These statements do not convince me.
Unfortunately, Monsignor Weninger does not publish the rituals of the Grand Lodge of Austria in the appendix, nor does he explain them in more detail. Apart from that, the fact that he published his doctoral thesis at the Institute of Spirituality (and not at the Institute of History) suggests that Freemasonry is after all a form of spirituality. This, in turn, reveals something of the intrinsical relationship between regular Freemasonry-esoteric magic, which the author tries in vain to deny or at least minimize. Nevertheless, he leaves some clues here and there, when he admits, for example:
  • The Masonic ritual makes the inner transformation of man experimental and gives no religious or confessional teaching (p. 30).

  • The Masonic Mystery is the individual and ritual experience of the Freemason in the Masonic Temple (p. 31-32).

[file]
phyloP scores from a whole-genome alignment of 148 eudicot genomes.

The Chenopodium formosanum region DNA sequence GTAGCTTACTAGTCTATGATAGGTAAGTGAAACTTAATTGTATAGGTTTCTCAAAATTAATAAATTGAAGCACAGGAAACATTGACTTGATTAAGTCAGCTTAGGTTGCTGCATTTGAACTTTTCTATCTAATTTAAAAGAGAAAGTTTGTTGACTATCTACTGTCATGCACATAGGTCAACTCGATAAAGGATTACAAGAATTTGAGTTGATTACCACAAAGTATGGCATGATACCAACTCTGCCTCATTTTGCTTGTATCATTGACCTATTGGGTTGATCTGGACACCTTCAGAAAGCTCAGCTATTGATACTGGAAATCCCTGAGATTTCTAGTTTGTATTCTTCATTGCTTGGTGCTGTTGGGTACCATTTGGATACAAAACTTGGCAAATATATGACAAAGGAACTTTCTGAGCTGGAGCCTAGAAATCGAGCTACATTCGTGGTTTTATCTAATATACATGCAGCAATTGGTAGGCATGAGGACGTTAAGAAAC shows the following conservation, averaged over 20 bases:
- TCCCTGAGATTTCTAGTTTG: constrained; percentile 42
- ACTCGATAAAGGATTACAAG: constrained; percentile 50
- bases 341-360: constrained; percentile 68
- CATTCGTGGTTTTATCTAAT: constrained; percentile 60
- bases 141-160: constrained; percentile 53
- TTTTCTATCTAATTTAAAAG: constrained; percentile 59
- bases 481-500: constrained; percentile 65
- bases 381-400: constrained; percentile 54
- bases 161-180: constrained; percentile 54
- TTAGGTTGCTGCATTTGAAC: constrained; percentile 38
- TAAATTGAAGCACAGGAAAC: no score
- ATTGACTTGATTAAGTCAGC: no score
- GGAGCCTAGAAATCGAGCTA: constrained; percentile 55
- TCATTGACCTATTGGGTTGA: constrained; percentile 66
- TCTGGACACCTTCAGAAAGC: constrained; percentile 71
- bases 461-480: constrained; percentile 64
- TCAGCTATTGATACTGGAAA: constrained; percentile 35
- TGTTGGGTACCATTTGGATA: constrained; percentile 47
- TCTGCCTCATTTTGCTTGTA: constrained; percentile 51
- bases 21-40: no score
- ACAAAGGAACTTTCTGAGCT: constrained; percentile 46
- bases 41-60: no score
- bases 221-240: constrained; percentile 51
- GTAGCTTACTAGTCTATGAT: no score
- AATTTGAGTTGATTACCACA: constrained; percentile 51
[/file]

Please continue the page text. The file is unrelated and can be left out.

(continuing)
• Symbolically, the Masonic Lodge extends from east to west, from north to south, from the earth to the sky and from the earth's surface to its center (p. 33).

Well, the center of the earth.

Then Monsignor Weninger explains that the Freemason frees himself from the profane world in the ritual and enters the holy place ("into a fanum", p. 33). Every Freemason sees in the formula of the Great Builder of the Universe, the name by which the Freemasons call God, the God of his religion (p. 33, p. 42). From a metaphysical point of view, I observe that the Freemason can contribute through its rituals (as Monsignor Weninger leads us to understand) to the perfection of humanity and to the harmony and preservation of the universe (p. 33) and thus perform sectarian service or of divine or demiurgic (gnotic) action within an initiating, symbolic, symbolic, symbolic framework. Masonic magic?

Monsignor Weninger presents the three degrees from an anthropological point of view as symbolic stages of the improvement of man between brothers and in the world (p. 35–37) and admits that Kant's Enlightenment has to this day influenced the philosophical foundations of The Masonic self-image (p. 84) and that there are Freemasons (also from the GLvÖ) who regard Freemasonry as a daughter of the Enlightenment (p. 85).

Weniger mit dem Großmeister der Großloge von Österreich bei der Vorstellung seines Buches im Februar in Wien